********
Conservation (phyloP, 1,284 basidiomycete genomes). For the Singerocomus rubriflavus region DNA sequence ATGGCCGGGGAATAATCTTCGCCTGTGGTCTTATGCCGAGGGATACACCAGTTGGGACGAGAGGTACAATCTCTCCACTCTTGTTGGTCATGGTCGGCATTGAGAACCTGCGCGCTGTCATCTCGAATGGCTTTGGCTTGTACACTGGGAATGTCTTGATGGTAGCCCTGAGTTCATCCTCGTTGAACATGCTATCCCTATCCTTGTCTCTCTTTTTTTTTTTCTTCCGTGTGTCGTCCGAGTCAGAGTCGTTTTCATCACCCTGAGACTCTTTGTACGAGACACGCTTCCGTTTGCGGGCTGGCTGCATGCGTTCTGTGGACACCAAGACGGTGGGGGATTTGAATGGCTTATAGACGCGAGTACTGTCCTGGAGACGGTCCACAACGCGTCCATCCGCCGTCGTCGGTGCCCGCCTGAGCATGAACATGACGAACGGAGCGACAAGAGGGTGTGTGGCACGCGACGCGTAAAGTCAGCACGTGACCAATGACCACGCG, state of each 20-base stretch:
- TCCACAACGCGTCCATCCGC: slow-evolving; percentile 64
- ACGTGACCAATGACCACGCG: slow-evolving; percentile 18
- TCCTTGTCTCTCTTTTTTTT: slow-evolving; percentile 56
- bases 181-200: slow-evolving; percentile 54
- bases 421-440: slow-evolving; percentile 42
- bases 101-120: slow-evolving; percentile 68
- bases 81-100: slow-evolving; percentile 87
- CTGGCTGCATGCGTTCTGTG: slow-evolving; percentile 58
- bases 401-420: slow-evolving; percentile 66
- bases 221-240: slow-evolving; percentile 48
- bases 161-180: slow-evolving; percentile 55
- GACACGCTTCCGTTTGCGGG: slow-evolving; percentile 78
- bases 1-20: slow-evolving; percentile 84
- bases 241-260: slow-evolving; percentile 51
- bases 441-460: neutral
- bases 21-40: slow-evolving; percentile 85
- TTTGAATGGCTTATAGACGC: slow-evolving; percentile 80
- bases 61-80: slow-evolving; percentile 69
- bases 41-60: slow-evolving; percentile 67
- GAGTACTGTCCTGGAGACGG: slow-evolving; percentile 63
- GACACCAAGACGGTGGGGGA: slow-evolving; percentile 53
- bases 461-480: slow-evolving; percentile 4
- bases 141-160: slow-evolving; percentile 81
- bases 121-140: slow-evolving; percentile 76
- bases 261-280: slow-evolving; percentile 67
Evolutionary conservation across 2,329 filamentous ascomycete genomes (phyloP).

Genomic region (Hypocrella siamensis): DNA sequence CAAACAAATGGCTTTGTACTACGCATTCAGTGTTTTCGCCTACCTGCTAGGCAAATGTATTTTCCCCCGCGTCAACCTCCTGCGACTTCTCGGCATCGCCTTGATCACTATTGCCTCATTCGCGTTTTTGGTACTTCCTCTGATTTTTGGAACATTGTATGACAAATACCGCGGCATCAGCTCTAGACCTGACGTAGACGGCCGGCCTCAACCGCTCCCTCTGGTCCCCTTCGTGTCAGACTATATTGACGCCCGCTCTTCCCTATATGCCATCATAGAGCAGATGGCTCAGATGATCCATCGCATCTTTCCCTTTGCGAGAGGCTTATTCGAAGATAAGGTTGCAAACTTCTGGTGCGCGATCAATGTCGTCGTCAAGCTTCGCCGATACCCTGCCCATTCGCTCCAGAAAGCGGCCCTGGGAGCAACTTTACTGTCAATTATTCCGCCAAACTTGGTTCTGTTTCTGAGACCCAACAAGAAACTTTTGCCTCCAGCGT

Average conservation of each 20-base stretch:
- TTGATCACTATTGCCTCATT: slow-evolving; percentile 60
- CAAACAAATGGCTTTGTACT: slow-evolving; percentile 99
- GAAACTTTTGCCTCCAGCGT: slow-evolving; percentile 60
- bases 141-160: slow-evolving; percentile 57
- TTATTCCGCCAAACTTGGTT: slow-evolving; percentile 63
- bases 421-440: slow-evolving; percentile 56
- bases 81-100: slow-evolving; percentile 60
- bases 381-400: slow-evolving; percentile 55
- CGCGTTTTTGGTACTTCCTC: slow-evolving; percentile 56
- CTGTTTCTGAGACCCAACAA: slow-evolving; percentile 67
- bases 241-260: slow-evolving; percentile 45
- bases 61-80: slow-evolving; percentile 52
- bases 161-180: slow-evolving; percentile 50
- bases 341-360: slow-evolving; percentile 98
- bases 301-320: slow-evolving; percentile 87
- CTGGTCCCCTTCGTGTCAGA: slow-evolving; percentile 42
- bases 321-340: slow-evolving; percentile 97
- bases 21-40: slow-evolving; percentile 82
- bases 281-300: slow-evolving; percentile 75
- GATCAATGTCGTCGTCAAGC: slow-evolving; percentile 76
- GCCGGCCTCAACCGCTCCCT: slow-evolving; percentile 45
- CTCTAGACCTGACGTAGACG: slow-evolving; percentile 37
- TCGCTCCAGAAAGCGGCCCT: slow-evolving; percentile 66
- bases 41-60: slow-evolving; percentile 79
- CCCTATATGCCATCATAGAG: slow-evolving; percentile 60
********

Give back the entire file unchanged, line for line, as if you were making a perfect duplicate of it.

Conservation (phyloP, 1,284 basidiomycete genomes). For the Singerocomus rubriflavus region DNA sequence ATGGCCGGGGAATAATCTTCGCCTGTGGTCTTATGCCGAGGGATACACCAGTTGGGACGAGAGGTACAATCTCTCCACTCTTGTTGGTCATGGTCGGCATTGAGAACCTGCGCGCTGTCATCTCGAATGGCTTTGGCTTGTACACTGGGAATGTCTTGATGGTAGCCCTGAGTTCATCCTCGTTGAACATGCTATCCCTATCCTTGTCTCTCTTTTTTTTTTTCTTCCGTGTGTCGTCCGAGTCAGAGTCGTTTTCATCACCCTGAGACTCTTTGTACGAGACACGCTTCCGTTTGCGGGCTGGCTGCATGCGTTCTGTGGACACCAAGACGGTGGGGGATTTGAATGGCTTATAGACGCGAGTACTGTCCTGGAGACGGTCCACAACGCGTCCATCCGCCGTCGTCGGTGCCCGCCTGAGCATGAACATGACGAACGGAGCGACAAGAGGGTGTGTGGCACGCGACGCGTAAAGTCAGCACGTGACCAATGACCACGCG, state of each 20-base stretch:
- TCCACAACGCGTCCATCCGC: slow-evolving; percentile 64
- ACGTGACCAATGACCACGCG: slow-evolving; percentile 18
- TCCTTGTCTCTCTTTTTTTT: slow-evolving; percentile 56
- bases 181-200: slow-evolving; percentile 54
- bases 421-440: slow-evolving; percentile 42
- bases 101-120: slow-evolving; percentile 68
- bases 81-100: slow-evolving; percentile 87
- CTGGCTGCATGCGTTCTGTG: slow-evolving; percentile 58
- bases 401-420: slow-evolving; percentile 66
- bases 221-240: slow-evolving; percentile 48
- bases 161-180: slow-evolving; percentile 55
- GACACGCTTCCGTTTGCGGG: slow-evolving; percentile 78
- bases 1-20: slow-evolving; percentile 84
- bases 241-260: slow-evolving; percentile 51
- bases 441-460: neutral
- bases 21-40: slow-evolving; percentile 85
- TTTGAATGGCTTATAGACGC: slow-evolving; percentile 80
- bases 61-80: slow-evolving; percentile 69
- bases 41-60: slow-evolving; percentile 67
- GAGTACTGTCCTGGAGACGG: slow-evolving; percentile 63
- GACACCAAGACGGTGGGGGA: slow-evolving; percentile 53
- bases 461-480: slow-evolving; percentile 4
- bases 141-160: slow-evolving; percentile 81
- bases 121-140: slow-evolving; percentile 76
- bases 261-280: slow-evolving; percentile 67
Evolutionary conservation across 2,329 filamentous ascomycete genomes (phyloP).

Genomic region (Hypocrella siamensis): DNA sequence CAAACAAATGGCTTTGTACTACGCATTCAGTGTTTTCGCCTACCTGCTAGGCAAATGTATTTTCCCCCGCGTCAACCTCCTGCGACTTCTCGGCATCGCCTTGATCACTATTGCCTCATTCGCGTTTTTGGTACTTCCTCTGATTTTTGGAACATTGTATGACAAATACCGCGGCATCAGCTCTAGACCTGACGTAGACGGCCGGCCTCAACCGCTCCCTCTGGTCCCCTTCGTGTCAGACTATATTGACGCCCGCTCTTCCCTATATGCCATCATAGAGCAGATGGCTCAGATGATCCATCGCATCTTTCCCTTTGCGAGAGGCTTATTCGAAGATAAGGTTGCAAACTTCTGGTGCGCGATCAATGTCGTCGTCAAGCTTCGCCGATACCCTGCCCATTCGCTCCAGAAAGCGGCCCTGGGAGCAACTTTACTGTCAATTATTCCGCCAAACTTGGTTCTGTTTCTGAGACCCAACAAGAAACTTTTGCCTCCAGCGT

Average conservation of each 20-base stretch:
- TTGATCACTATTGCCTCATT: slow-evolving; percentile 60
- CAAACAAATGGCTTTGTACT: slow-evolving; percentile 99
- GAAACTTTTGCCTCCAGCGT: slow-evolving; percentile 60
- bases 141-160: slow-evolving; percentile 57
- TTATTCCGCCAAACTTGGTT: slow-evolving; percentile 63
- bases 421-440: slow-evolving; percentile 56
- bases 81-100: slow-evolving; percentile 60
- bases 381-400: slow-evolving; percentile 55
- CGCGTTTTTGGTACTTCCTC: slow-evolving; percentile 56
- CTGTTTCTGAGACCCAACAA: slow-evolving; percentile 67
- bases 241-260: slow-evolving; percentile 45
- bases 61-80: slow-evolving; percentile 52
- bases 161-180: slow-evolving; percentile 50
- bases 341-360: slow-evolving; percentile 98
- bases 301-320: slow-evolving; percentile 87
- CTGGTCCCCTTCGTGTCAGA: slow-evolving; percentile 42
- bases 321-340: slow-evolving; percentile 97
- bases 21-40: slow-evolving; percentile 82
- bases 281-300: slow-evolving; percentile 75
- GATCAATGTCGTCGTCAAGC: slow-evolving; percentile 76
- GCCGGCCTCAACCGCTCCCT: slow-evolving; percentile 45
- CTCTAGACCTGACGTAGACG: slow-evolving; percentile 37
- TCGCTCCAGAAAGCGGCCCT: slow-evolving; percentile 66
- bases 41-60: slow-evolving; percentile 79
- CCCTATATGCCATCATAGAG: slow-evolving; percentile 60